Publication Date

2019

Abstract

Many Australian students from poor families decline to take advanced mathematics when they reach senior secondary school, resulting in an under-representation of disadvantaged student groups in the advanced mathematics streams. It is important to promote disadvantaged students’ aspirations for advanced mathematics given the significance of this important subject for future academic and career opportunities. The current study followed a selected group of achieving mathematics students from low SES families (n = 30) for 3 years to understand what motivates them to learn mathematics and whether they aspire for advanced mathematics. Data collection activities spanned over 3 years beginning when the participating students were in year 8. The dataset includes student interviews in year 8 and year 9, students’ survey responses in year 9, teachers’ assessment of students’ likelihood to take advanced mathematics, students’ reported aspirations for advanced mathematics in year 8 and year 9, and their subject choice decisions in year 10. The findings showed that these students, notwithstanding economic disadvantage, were motivated to learn mathematics. Many aspired for advanced mathematics and held multiple reasons for learning mathematics. In contrast, those who did not intend to take advanced mathematics in senior secondary school learnt predominantly with performance considerations. The results are discussed in light of supporting students’ mathematics aspirations from a motivational perspective.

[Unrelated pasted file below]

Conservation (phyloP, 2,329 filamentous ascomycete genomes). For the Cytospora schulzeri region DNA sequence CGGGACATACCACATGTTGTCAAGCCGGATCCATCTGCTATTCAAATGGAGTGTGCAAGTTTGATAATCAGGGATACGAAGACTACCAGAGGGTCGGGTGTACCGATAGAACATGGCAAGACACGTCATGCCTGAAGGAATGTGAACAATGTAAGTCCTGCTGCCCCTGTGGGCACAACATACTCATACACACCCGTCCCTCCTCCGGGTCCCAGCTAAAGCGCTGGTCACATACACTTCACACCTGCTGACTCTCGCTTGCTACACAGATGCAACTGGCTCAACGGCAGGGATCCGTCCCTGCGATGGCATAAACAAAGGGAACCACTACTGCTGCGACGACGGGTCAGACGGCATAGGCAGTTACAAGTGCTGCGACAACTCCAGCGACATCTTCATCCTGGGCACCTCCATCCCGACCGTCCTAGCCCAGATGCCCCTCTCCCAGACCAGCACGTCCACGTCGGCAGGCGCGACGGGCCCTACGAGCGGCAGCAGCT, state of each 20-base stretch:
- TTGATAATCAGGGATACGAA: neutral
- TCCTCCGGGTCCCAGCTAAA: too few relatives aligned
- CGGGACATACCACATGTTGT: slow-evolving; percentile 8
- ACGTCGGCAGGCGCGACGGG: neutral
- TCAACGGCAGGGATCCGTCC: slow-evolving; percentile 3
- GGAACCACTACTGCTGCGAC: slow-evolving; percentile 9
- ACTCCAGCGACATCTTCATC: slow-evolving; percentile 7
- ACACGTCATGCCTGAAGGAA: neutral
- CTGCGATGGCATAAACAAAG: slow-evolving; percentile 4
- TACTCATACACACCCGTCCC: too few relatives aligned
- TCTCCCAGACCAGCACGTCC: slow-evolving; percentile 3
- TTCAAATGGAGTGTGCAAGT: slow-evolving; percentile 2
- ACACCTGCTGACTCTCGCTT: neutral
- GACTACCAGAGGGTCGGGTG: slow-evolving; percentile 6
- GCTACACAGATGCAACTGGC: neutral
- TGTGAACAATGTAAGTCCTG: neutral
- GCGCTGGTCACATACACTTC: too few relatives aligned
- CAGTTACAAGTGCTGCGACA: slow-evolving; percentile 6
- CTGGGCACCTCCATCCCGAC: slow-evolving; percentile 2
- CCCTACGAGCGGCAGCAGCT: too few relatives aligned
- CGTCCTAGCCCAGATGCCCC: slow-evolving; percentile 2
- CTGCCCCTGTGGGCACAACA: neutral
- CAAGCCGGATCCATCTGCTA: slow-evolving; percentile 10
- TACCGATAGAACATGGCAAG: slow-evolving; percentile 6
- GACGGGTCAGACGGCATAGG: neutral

School/Institute

Institute for Learning Sciences and Teacher Education

Document Type

Journal Article

Access Rights

ERA Access

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